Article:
Newspaper reports slam China pollution

Beijing, Jan. 14 (Reuters): Chinese media said today that the government had to take urgent action to tackle air pollution, which has blanketed parts of the country at dangerous levels in recent days, and one newspaper called for a re-think of a "fixation" on economic growth.

China's media is under tight Communist Party control and usually steer clear of controversy, but news organisations are more free to report on pollution, partly because it can't be hidden from the public.

Air quality in Beijing was far above hazardous levels over the weekend, reaching 755 on an index that measures particulate matter in the air with a diametre of 2.5 micrometers. A level of 300 is considered dangerous while the World Health Organisation recommends a daily level of no more than 20.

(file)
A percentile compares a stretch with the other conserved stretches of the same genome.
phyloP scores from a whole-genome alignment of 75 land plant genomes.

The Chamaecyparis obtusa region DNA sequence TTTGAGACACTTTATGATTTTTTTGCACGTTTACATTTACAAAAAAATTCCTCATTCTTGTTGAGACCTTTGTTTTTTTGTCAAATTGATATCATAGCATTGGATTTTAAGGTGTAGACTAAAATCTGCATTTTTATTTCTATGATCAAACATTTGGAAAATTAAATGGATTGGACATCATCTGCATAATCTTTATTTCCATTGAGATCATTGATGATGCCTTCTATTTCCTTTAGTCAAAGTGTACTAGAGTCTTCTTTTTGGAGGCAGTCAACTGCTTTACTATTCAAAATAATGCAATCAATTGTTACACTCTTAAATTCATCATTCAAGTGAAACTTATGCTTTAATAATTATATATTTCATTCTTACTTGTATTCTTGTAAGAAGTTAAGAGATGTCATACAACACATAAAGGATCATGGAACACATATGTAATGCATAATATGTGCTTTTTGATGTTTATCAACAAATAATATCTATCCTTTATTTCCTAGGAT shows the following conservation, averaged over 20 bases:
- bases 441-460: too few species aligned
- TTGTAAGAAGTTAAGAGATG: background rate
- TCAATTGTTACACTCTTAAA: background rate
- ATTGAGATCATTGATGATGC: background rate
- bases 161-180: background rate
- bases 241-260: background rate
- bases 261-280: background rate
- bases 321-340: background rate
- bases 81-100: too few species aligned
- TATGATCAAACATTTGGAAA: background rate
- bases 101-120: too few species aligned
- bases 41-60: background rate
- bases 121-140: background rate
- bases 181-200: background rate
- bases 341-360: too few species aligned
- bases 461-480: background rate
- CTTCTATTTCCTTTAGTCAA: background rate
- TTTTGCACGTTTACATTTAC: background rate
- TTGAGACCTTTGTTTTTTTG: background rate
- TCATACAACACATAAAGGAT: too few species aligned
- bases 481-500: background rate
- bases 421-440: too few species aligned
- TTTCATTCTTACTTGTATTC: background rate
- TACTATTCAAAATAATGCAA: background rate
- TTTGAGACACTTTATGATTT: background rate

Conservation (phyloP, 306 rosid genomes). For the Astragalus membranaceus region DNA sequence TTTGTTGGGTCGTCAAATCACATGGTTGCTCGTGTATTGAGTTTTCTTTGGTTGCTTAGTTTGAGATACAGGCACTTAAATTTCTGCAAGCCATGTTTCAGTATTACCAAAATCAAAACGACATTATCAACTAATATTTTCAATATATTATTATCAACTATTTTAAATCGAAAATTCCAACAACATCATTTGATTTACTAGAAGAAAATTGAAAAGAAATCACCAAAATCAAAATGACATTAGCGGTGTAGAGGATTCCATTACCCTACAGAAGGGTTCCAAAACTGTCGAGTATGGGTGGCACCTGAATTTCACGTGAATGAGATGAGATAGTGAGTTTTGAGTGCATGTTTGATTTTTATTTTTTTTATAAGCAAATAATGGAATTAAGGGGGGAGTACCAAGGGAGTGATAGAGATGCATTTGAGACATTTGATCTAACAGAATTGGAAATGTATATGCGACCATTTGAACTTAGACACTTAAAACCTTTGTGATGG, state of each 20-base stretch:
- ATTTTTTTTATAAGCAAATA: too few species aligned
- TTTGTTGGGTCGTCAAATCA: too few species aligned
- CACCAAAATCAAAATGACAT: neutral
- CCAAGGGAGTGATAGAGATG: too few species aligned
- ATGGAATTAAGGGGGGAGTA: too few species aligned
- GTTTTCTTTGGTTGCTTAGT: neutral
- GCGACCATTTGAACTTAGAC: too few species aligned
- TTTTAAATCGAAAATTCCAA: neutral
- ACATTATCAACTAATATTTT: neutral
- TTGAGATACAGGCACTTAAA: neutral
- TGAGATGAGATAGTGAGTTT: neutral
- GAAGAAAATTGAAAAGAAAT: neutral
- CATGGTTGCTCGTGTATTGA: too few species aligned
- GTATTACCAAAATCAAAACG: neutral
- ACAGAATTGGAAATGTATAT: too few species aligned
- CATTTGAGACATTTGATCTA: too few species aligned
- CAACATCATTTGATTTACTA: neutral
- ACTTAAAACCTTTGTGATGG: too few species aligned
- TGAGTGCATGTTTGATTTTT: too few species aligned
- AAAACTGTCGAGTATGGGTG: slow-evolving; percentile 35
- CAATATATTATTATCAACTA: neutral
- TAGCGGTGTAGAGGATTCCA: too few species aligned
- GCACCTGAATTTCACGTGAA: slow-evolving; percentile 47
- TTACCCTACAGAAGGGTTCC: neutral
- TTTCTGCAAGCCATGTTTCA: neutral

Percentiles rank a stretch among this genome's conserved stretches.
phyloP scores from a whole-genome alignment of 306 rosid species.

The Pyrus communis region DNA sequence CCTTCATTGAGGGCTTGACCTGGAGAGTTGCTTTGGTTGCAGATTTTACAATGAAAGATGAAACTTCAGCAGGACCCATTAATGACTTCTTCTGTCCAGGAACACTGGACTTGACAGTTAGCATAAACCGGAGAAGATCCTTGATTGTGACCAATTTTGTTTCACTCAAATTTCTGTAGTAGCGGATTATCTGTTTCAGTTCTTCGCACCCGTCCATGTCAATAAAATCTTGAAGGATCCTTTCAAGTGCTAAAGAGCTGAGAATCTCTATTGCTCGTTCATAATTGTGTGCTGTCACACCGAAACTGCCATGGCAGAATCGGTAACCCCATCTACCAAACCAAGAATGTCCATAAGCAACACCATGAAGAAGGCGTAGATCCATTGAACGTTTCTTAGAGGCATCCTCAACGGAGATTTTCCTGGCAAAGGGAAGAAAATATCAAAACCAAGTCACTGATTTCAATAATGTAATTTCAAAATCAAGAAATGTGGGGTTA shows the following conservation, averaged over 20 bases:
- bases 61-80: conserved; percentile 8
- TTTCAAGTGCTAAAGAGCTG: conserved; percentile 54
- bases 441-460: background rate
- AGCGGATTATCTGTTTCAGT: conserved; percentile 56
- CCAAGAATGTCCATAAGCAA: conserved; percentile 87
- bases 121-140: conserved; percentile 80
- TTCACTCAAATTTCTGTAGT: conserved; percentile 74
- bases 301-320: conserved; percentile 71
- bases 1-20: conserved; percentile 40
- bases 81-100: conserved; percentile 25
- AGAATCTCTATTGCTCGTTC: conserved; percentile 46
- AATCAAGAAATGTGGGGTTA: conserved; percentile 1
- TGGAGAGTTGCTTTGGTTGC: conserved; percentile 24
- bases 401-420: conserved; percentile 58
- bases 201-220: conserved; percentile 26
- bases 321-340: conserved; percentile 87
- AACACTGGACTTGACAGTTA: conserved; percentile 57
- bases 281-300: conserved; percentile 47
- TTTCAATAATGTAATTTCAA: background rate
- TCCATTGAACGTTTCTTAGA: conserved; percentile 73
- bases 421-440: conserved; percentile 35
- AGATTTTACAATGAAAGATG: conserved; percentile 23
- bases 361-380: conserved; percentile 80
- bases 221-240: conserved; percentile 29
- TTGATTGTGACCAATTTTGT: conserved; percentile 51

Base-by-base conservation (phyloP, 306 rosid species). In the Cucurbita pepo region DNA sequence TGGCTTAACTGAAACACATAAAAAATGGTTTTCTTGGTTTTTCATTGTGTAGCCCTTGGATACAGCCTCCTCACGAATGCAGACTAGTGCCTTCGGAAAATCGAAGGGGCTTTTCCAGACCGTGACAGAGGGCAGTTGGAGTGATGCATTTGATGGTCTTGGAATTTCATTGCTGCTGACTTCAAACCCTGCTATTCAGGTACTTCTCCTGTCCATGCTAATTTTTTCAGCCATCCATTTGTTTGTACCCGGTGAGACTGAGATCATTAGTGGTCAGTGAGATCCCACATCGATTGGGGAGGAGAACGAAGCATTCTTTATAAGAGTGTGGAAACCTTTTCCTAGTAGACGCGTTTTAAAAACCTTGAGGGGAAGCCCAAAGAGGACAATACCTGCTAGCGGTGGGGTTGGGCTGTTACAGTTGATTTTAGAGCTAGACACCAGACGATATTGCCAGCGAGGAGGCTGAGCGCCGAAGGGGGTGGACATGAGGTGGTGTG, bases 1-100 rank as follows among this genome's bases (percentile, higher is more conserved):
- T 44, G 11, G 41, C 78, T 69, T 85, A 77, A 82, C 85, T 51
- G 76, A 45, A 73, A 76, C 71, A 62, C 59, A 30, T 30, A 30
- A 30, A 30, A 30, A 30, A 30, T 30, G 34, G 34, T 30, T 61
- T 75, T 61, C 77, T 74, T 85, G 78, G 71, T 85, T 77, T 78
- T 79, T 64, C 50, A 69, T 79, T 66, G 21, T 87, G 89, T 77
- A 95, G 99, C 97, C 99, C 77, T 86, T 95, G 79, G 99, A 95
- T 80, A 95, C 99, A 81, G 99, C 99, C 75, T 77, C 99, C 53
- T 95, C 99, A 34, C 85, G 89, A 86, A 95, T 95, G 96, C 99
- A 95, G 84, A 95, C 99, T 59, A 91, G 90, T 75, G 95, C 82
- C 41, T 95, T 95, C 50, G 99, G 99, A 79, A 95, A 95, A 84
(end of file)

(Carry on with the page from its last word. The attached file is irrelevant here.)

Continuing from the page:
"How can we get out of this suffocating siege of pollution?" the People's Daily, the official newspaper of the Communist Party, said in a front-page editorial.

"Let us clearly view managing environmental pollution with a sense of urgency."

A thick smog shrouded the capital on the weekend, cutting visibility and sending many people out to buy face masks in a bid to protect themselves.

It was the worst recorded air pollution in the capital, according to Zhou Rong, climate and energy campaigner at Greenpeace.

Today was again gloomy but the pollution index stood at 321 in the afternoon, according to widely followed data collected by the US embassy from its own measuring device.

The Global Times newspaper said the foul air "shocked locals ... triggering calls from the public to shift the country's development model away from the previous fixation on economic growth".

Cars pump out much of the pollution which fills the air on cold, windless days. Many people burn coal for heat in the winter, and this winter is the coldest in years. The China Daily blamed Beijing's tall buildings for trapping the pollution. "The high-rises are too densely built and block the dirty air from dispersing."


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